"Final Third" of UK Miss Out on Fast Internet Access

The Country Land and Business Association (CLA) has announced a new national broadband campaign called 'The Final Third First' (FTF). This title refers to approximately one third of the UK population who currently are, for economic or technical reasons, unlikely ever to be able to receive a superfast ISP connection (i.e. more than the governments promised 2Mbps by 2012).

The campaign, which is founded by a broad range of broadband organisations and champions of wider community interests, will lobby the Government to provide adequate and effective broadband access for the "Final Third" of the UK which currently lacks this vital infrastructure.

The founding members of the campaign are: Country Land and Business Association, Digital Dales, Neil Blake (Ewelme Parish Council), Wray Community Communications, Pitchup.com, Vtesse Networks, NextGenUs UK CIC Rutland Telecom, Broadband Britain, County Broadband, Richard Hull (Chair 3-C Ltd and RATS Ltd), Bob Franklin (Teleconsulting.co.uk) and Community Lincs.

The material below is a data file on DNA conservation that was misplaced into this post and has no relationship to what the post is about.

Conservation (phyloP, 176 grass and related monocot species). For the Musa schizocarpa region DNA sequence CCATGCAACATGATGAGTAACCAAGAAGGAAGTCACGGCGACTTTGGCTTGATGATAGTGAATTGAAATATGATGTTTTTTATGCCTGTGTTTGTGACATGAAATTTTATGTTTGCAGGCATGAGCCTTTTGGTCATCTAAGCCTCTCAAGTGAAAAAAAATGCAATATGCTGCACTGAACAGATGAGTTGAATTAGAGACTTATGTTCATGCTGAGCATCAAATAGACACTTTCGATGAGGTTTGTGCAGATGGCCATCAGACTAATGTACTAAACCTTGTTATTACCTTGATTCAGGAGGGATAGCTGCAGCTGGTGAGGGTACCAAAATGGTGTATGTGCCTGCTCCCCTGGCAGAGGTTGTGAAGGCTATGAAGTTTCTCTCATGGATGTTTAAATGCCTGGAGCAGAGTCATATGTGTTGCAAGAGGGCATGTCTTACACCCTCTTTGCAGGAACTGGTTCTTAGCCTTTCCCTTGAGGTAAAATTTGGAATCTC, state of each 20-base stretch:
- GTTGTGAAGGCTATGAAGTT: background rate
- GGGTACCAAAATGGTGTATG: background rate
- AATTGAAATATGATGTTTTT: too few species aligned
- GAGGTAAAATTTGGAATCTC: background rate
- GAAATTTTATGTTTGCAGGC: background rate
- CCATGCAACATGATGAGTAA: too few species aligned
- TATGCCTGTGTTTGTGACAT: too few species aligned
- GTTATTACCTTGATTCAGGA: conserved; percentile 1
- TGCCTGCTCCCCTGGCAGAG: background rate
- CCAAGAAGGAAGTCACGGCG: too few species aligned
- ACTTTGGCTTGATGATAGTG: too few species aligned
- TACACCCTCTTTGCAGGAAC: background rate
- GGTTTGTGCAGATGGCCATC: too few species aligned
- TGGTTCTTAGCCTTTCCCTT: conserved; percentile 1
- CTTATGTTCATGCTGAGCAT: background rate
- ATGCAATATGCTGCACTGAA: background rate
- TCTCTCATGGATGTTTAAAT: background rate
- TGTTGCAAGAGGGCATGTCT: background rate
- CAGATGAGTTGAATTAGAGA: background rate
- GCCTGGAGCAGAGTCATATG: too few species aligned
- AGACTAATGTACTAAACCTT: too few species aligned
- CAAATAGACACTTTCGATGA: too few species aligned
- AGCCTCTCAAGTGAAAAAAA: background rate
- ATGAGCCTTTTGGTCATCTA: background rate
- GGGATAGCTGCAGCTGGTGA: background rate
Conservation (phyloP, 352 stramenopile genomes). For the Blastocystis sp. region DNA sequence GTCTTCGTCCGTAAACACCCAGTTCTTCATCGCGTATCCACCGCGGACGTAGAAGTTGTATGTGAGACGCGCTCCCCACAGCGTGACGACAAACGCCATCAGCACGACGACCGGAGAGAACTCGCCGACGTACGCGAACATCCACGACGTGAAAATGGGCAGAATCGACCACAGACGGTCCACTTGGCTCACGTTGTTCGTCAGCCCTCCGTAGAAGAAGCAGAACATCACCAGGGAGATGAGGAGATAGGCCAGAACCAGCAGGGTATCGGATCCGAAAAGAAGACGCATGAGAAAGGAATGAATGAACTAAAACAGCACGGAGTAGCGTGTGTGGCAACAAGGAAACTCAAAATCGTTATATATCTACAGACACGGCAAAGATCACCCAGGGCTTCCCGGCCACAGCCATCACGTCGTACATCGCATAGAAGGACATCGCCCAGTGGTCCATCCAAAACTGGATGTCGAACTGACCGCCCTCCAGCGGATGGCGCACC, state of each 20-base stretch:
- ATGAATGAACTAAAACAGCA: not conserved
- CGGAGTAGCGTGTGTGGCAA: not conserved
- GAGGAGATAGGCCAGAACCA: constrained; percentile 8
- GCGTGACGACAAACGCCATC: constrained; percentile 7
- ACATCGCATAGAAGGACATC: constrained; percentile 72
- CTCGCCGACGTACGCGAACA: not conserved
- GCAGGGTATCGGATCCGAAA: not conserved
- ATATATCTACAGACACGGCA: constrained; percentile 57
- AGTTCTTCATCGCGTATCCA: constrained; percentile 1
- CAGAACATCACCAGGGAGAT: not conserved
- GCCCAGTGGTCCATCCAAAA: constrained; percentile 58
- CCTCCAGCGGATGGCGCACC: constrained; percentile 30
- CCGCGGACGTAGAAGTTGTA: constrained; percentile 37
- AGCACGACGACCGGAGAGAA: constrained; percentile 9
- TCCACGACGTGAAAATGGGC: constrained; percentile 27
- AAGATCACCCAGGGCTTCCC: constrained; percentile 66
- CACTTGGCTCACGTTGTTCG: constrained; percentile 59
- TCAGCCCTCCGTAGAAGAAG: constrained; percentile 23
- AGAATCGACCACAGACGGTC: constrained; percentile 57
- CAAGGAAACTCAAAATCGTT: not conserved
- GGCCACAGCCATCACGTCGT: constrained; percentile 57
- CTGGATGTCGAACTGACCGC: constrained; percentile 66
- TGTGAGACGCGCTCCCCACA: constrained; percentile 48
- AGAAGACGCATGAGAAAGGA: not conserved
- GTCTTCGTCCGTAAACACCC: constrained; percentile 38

The campaign aims to focus on ensuring that all those in the "Final Third" will be able to access Government online services by 2012 and then to facilitate the move towards next generation broadband. Disappointingly the campaign has not yet set out how it would seek to achieve these goals, with only Vtesse appearing to mention action on the Fibre Tax and infrastructure sharing.

Yesterday also saw the Government launch a new body - Broadband Delivery UK (BDUK) - to handle their Universal Service Commitment (USC) to deliver "at least" 2Mbps to every household by 2012 and manage the spend of its £1bn 'Next Generation Fund' (50p phone line broadband tax). However unlike BDUK the FTF campaign does at least have a website, though at present it's only a blog.

In the meantime there's a general election just around the corner and both of the major parties have already set out their broadband plans. Suffice to say that any new campaigns now are unlikely to have much of an impact until after the next terms government is chosen.

Elsewhere, the Liberal Democrats do not appear to have a specific position on the subject, at least not one that we could see being clearly set out on their website. They have yet to respond to our questions on the subject but we will keep trying.

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